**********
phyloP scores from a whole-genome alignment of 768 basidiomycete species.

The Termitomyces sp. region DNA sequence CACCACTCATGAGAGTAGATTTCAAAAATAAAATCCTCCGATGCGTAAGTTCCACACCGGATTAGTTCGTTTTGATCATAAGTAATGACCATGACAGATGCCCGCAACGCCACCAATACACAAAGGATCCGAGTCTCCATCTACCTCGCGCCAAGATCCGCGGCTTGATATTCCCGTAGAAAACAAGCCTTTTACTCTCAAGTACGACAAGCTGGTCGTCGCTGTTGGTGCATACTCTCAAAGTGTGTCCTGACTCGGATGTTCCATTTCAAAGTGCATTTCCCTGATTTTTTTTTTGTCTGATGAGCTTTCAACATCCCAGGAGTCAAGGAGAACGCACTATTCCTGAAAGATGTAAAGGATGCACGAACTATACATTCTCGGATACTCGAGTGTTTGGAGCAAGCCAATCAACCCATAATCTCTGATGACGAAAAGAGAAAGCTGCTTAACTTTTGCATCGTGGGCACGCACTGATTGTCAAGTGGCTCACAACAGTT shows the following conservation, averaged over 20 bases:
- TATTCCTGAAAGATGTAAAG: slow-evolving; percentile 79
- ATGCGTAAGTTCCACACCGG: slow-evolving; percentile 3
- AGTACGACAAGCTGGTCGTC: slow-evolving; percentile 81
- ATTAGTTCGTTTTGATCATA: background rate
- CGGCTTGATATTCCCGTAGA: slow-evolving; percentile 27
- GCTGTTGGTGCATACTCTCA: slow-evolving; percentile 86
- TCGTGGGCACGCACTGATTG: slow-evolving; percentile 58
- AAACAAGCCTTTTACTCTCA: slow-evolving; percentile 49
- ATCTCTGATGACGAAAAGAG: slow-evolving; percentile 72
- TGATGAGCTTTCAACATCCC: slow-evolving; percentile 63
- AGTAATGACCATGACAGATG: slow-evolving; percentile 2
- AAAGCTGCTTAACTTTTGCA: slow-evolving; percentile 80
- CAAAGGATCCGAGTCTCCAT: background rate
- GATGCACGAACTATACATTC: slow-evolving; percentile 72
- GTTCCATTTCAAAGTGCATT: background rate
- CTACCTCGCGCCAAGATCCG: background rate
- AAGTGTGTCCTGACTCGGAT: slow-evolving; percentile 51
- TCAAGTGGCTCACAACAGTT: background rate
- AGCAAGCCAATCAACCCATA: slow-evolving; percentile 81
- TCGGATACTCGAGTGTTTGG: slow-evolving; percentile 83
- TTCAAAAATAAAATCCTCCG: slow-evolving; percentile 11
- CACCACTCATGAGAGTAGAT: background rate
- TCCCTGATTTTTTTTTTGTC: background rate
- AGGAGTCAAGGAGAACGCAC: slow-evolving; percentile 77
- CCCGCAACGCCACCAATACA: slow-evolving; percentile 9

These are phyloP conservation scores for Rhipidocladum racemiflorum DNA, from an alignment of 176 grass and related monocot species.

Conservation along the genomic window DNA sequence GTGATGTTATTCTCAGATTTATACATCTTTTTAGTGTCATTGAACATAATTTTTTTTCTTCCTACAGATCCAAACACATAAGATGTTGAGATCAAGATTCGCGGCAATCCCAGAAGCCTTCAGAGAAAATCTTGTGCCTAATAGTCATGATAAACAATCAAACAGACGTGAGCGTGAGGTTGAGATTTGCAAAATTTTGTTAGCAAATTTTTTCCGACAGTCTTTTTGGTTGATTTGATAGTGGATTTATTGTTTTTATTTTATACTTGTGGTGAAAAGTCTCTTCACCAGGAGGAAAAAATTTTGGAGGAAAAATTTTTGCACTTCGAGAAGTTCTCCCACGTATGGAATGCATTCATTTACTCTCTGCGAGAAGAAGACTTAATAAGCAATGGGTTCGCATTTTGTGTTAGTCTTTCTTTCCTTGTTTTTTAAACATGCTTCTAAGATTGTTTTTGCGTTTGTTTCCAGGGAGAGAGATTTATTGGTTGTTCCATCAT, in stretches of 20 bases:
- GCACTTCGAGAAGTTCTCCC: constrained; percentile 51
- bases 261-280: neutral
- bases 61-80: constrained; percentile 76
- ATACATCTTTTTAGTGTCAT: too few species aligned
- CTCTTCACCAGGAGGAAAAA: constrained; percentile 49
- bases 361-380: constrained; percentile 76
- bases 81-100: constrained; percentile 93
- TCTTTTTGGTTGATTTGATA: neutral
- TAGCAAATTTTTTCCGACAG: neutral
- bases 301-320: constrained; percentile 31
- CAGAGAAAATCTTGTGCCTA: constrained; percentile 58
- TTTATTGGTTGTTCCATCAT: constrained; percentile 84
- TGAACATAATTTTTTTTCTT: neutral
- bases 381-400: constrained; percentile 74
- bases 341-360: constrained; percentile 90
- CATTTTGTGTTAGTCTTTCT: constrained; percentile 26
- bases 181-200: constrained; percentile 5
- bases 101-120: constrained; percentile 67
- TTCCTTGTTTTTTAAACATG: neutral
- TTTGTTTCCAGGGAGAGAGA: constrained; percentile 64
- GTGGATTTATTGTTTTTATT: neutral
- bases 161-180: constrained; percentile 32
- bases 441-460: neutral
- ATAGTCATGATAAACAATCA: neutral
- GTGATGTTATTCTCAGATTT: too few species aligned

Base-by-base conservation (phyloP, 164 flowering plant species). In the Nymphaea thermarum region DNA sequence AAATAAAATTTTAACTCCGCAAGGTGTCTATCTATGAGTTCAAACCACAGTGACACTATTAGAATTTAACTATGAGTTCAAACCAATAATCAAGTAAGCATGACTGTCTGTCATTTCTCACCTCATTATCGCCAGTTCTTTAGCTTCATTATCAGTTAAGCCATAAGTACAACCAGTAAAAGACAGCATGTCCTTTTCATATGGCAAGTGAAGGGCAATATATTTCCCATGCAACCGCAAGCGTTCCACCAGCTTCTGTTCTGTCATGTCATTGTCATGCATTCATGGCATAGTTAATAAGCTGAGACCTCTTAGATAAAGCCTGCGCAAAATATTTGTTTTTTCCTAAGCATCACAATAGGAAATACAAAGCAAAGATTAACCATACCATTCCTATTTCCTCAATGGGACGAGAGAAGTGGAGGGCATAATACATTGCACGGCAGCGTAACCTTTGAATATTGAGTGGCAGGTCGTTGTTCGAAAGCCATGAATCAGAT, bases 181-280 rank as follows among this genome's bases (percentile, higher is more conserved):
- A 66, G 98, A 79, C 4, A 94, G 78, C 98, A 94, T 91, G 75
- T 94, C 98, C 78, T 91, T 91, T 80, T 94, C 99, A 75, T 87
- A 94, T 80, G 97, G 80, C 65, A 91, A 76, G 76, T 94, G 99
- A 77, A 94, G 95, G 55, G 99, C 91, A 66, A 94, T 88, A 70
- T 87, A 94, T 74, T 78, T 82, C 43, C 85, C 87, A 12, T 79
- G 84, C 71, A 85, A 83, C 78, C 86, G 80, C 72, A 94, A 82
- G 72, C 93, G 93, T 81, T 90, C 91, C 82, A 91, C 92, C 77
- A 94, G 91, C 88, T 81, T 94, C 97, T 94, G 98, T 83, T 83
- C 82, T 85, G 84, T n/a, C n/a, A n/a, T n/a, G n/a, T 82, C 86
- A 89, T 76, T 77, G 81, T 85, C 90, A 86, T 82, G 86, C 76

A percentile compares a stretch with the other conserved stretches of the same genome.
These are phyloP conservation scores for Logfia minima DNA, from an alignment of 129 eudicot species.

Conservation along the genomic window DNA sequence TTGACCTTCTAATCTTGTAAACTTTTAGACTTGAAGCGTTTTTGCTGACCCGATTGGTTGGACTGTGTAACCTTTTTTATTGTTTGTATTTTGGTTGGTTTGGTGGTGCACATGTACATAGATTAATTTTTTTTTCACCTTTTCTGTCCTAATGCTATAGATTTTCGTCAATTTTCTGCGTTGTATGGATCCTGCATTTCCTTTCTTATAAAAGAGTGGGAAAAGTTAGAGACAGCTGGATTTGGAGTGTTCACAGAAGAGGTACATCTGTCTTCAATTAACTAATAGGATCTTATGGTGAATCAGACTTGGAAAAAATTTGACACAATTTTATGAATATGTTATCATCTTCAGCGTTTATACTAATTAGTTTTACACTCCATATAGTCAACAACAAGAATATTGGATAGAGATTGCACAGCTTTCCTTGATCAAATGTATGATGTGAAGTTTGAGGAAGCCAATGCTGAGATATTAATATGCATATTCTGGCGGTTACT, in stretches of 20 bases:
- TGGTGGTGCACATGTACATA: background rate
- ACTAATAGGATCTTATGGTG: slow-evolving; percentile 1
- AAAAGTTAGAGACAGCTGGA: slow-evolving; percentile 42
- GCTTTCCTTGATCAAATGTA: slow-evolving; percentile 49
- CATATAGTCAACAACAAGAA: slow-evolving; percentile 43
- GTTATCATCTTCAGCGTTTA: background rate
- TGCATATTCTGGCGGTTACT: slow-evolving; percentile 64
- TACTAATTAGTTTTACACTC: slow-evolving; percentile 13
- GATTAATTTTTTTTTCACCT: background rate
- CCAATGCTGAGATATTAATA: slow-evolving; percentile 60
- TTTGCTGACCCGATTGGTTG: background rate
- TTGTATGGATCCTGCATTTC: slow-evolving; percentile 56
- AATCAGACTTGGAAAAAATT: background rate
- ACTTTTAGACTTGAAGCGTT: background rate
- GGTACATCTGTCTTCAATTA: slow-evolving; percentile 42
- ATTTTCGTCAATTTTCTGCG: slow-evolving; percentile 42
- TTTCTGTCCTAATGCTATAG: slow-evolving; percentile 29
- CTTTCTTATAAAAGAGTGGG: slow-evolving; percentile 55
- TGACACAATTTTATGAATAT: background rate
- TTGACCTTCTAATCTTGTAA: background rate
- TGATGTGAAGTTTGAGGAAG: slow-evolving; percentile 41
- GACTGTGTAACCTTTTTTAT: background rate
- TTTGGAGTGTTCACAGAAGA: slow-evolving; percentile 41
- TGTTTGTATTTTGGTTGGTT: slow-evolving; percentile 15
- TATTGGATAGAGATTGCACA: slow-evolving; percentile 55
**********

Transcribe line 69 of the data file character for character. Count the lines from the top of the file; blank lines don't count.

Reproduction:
- TGGTGGTGCACATGTACATA: background rate